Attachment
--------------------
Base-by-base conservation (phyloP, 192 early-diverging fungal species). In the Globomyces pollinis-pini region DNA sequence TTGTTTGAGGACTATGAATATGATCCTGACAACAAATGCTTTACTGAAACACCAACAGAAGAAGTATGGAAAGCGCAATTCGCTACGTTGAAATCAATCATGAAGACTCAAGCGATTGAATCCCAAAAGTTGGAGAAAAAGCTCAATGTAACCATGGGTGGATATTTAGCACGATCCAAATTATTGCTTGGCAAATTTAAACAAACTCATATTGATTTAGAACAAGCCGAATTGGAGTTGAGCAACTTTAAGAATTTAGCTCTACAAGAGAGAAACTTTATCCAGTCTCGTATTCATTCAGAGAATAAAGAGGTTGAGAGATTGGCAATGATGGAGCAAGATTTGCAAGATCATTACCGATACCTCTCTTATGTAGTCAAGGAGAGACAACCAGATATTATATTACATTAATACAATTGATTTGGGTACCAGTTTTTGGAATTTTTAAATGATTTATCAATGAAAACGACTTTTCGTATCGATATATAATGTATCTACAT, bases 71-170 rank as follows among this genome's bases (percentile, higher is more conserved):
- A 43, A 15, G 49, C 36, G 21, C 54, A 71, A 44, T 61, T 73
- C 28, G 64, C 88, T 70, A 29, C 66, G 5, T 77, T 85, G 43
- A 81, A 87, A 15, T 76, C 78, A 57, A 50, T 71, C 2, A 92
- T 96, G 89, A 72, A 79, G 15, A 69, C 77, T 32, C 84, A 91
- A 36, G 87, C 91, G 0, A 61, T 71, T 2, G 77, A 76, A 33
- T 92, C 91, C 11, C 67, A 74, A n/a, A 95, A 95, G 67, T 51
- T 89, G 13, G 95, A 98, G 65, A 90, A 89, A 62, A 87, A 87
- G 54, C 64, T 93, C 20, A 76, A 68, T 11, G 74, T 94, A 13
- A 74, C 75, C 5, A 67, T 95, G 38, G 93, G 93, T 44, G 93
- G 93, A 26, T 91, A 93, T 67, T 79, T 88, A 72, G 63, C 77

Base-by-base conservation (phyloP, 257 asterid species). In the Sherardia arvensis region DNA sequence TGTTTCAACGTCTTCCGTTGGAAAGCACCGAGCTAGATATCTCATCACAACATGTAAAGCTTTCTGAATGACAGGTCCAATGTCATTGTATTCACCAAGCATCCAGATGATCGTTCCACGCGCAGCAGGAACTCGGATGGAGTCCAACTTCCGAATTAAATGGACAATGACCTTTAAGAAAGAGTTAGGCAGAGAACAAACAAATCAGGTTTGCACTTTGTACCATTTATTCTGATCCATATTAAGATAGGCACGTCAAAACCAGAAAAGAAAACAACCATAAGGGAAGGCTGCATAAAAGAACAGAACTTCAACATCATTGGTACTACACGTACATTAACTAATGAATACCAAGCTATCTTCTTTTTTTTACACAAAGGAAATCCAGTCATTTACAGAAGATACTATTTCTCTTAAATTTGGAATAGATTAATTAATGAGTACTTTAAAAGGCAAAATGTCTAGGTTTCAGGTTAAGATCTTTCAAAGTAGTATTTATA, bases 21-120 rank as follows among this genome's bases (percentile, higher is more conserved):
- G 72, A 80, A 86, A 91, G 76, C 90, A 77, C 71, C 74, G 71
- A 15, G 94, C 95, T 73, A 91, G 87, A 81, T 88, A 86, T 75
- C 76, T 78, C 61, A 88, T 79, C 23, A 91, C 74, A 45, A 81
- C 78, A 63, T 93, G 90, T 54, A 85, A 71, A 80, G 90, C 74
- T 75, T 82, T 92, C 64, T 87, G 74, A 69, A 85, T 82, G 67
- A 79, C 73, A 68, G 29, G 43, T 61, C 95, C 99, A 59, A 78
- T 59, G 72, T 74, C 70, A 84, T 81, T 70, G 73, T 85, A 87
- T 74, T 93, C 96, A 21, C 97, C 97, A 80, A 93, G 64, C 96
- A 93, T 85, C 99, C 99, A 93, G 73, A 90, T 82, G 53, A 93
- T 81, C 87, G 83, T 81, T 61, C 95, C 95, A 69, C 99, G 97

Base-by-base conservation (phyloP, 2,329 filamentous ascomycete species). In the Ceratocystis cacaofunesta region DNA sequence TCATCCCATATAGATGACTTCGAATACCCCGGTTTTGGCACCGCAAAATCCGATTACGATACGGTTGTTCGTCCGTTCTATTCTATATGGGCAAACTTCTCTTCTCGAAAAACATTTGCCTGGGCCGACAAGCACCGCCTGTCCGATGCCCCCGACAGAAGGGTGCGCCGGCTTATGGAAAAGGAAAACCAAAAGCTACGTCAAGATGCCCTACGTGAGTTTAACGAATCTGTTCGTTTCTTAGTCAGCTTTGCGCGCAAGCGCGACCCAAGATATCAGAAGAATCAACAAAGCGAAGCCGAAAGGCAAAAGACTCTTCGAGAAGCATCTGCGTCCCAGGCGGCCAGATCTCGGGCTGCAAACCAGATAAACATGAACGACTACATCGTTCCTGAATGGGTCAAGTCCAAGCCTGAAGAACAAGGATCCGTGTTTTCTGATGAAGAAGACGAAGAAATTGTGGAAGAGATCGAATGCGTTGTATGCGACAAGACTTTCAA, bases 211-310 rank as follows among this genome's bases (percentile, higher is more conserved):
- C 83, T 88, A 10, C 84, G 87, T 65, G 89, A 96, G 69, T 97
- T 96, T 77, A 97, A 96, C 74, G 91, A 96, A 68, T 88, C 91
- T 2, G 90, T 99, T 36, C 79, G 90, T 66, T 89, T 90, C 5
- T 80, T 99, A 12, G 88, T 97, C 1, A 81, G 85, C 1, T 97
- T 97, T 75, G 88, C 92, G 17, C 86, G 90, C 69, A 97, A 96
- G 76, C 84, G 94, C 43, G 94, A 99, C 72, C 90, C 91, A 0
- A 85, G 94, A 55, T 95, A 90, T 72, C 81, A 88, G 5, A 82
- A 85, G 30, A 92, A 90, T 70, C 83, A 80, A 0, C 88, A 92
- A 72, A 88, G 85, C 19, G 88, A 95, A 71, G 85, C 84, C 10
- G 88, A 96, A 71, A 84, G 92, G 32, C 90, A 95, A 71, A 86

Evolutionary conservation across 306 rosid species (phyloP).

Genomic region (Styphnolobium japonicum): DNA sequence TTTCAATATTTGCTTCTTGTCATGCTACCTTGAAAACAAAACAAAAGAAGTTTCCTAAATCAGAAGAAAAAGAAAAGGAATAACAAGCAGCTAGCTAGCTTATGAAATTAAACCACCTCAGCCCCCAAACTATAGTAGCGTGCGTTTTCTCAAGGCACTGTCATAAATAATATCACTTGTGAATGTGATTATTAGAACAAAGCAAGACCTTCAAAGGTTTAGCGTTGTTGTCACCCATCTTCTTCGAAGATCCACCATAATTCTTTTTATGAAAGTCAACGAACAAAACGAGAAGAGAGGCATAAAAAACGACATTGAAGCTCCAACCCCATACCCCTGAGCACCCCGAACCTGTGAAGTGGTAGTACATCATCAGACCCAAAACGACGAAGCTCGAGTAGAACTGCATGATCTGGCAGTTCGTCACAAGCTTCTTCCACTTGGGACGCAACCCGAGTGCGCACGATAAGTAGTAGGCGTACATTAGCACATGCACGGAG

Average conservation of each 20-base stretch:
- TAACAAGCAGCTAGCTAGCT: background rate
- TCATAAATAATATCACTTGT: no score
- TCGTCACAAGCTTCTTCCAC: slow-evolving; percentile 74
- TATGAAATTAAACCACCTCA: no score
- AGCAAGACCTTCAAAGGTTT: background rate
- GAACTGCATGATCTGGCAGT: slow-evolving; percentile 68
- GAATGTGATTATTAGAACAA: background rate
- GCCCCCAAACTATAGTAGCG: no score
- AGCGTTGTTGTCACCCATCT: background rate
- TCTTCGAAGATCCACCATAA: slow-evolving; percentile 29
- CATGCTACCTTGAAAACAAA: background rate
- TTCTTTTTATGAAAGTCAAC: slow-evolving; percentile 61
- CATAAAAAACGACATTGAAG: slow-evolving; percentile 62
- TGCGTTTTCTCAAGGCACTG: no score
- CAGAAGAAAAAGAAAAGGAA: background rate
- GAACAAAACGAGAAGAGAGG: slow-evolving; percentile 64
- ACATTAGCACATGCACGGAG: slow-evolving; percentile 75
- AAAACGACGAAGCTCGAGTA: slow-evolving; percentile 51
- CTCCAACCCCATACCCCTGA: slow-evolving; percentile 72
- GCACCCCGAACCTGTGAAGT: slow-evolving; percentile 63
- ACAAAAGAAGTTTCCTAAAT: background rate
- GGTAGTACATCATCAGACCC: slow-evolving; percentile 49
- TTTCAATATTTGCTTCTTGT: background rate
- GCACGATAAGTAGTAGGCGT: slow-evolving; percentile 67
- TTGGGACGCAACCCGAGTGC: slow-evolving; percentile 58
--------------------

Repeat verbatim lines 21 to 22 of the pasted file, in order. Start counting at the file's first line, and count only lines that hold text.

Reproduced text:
- A 93, T 85, C 99, C 99, A 93, G 73, A 90, T 82, G 53, A 93
- T 81, C 87, G 83, T 81, T 61, C 95, C 95, A 69, C 99, G 97